Top Indie Game Developer Blogs

For the past year or so I’ve been organically growing my RSS feed collection with a focus towards what other indie game developers have to say. My collection has grown to a pretty good size including game industry veterans and stalwarts to first-time designers and rookies.

There is a lot to read, and many to learn from. Here is a list my favorite writers from my current feed collection and why I regularly follow them (not in any particular order).

  1. A Shareware Life – Thomas Warfield, developer of “Pretty Good Solitaire” and “Pretty Good MahJongg” is one of those successful super hero indie developers. He’s been at it for a long time and has some very valuable insights on how others can succeed at the independent games business. If you like cats, you’ll enjoy his “Friday CatBlogging”.
  2. Phil Steinmeyer – Phil recently broke away from his old company, PopTop Software, after having success with games such as Railroad Tycoon and Tropico. He left for the freedom and the green fields of the indie game world. In May, 2005 he started his new company Crayon Games and recently released his first product, the casual game “Bonnie’s Bookstore”. I like Phil’s writing because he brings the experience of working for a successful game studio to the world of indie game development.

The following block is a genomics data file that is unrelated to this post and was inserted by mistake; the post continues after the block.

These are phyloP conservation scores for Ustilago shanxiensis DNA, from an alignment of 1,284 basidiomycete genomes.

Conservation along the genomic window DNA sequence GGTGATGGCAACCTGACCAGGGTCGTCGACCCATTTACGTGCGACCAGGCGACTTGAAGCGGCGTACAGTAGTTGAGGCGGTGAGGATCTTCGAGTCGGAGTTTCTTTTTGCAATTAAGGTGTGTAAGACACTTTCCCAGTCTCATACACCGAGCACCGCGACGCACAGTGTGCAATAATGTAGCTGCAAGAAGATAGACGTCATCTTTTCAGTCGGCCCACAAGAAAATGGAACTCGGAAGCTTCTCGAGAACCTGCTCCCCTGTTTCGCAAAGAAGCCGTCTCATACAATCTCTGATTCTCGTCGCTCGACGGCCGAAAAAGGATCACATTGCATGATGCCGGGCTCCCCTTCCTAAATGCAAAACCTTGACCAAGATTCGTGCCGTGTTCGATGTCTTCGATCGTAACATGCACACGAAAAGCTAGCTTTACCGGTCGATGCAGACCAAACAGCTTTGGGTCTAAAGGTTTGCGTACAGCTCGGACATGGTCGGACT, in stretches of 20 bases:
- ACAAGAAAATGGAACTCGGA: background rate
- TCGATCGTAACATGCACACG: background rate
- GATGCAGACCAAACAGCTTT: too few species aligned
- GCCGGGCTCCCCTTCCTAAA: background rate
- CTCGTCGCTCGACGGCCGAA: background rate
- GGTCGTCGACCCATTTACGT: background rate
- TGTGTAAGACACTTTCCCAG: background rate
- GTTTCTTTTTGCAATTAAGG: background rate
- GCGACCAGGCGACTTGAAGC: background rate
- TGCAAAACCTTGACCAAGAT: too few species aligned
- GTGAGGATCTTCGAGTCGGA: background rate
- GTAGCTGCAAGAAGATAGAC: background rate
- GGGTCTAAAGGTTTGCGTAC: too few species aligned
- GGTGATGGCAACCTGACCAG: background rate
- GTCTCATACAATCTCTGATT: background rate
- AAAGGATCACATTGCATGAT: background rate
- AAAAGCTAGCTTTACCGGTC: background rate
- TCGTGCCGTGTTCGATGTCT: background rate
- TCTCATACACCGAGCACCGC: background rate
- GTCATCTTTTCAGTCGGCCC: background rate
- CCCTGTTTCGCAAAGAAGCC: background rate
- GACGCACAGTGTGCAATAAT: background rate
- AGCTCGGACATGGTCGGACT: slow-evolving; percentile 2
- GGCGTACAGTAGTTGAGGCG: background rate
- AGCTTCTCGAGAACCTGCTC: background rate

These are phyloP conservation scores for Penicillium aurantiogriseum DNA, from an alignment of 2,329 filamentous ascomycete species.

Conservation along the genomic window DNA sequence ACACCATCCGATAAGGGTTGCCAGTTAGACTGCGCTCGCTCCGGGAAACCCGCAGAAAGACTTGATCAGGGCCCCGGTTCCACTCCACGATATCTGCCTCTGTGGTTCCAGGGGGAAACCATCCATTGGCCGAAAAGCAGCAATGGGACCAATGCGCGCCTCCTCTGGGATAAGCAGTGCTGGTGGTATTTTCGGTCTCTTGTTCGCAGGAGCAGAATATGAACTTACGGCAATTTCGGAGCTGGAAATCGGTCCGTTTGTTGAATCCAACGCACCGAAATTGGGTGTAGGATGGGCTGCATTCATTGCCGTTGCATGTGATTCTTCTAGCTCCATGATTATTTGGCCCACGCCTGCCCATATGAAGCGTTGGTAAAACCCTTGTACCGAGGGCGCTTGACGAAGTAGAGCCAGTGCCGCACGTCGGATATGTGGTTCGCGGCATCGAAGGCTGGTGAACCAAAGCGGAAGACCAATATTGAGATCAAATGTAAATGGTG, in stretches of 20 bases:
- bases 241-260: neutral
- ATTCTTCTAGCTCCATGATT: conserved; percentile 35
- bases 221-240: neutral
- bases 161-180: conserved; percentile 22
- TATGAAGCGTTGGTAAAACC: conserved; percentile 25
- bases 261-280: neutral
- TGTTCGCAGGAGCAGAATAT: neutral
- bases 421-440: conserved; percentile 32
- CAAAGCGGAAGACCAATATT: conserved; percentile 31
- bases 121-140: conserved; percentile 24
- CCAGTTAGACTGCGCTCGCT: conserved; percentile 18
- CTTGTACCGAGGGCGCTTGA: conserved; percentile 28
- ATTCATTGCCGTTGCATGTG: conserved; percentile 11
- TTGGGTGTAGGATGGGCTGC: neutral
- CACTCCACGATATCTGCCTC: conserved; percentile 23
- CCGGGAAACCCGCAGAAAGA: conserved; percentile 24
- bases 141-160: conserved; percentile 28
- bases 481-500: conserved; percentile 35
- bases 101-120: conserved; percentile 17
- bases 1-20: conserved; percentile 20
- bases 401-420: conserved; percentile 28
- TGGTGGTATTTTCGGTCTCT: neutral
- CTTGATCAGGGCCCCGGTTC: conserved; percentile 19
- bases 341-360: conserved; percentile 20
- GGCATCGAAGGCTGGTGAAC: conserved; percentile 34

3. GBGames – Gianfranco Berardi has a comfortable writing style and is not afraid to talk about his failures along with his successes. He’s new to business and the game industry, but he brings a ton of enthusiasm and a surprisingly mature point of view. He has frequent updates with very little of it off topic. GB provides great inspiration for me since he’s struggling through many of the same issues that I am as he tries to make his way into the game industry.
  4. GameProducer.NET – A recent addition to my feed collection, but has quickly become one of my favorites. Juuso Hietalahti of Polycount Productions shares some great insights into the job of a game producer. But the most interesting stuff comes from his Sales Stats articles from around the indie game industry where he reveals the sales numbers behind recently released games. GameProducer.NET is updated regularly and usually worth the time spent visiting.
  5. Joe Indie – David Michael, author of The Indie Game Developers Survival Guide and developer of Paintball NET, writes about the business side of indie game development. He has a pragmatic view of the indie game industry and shares some great advice.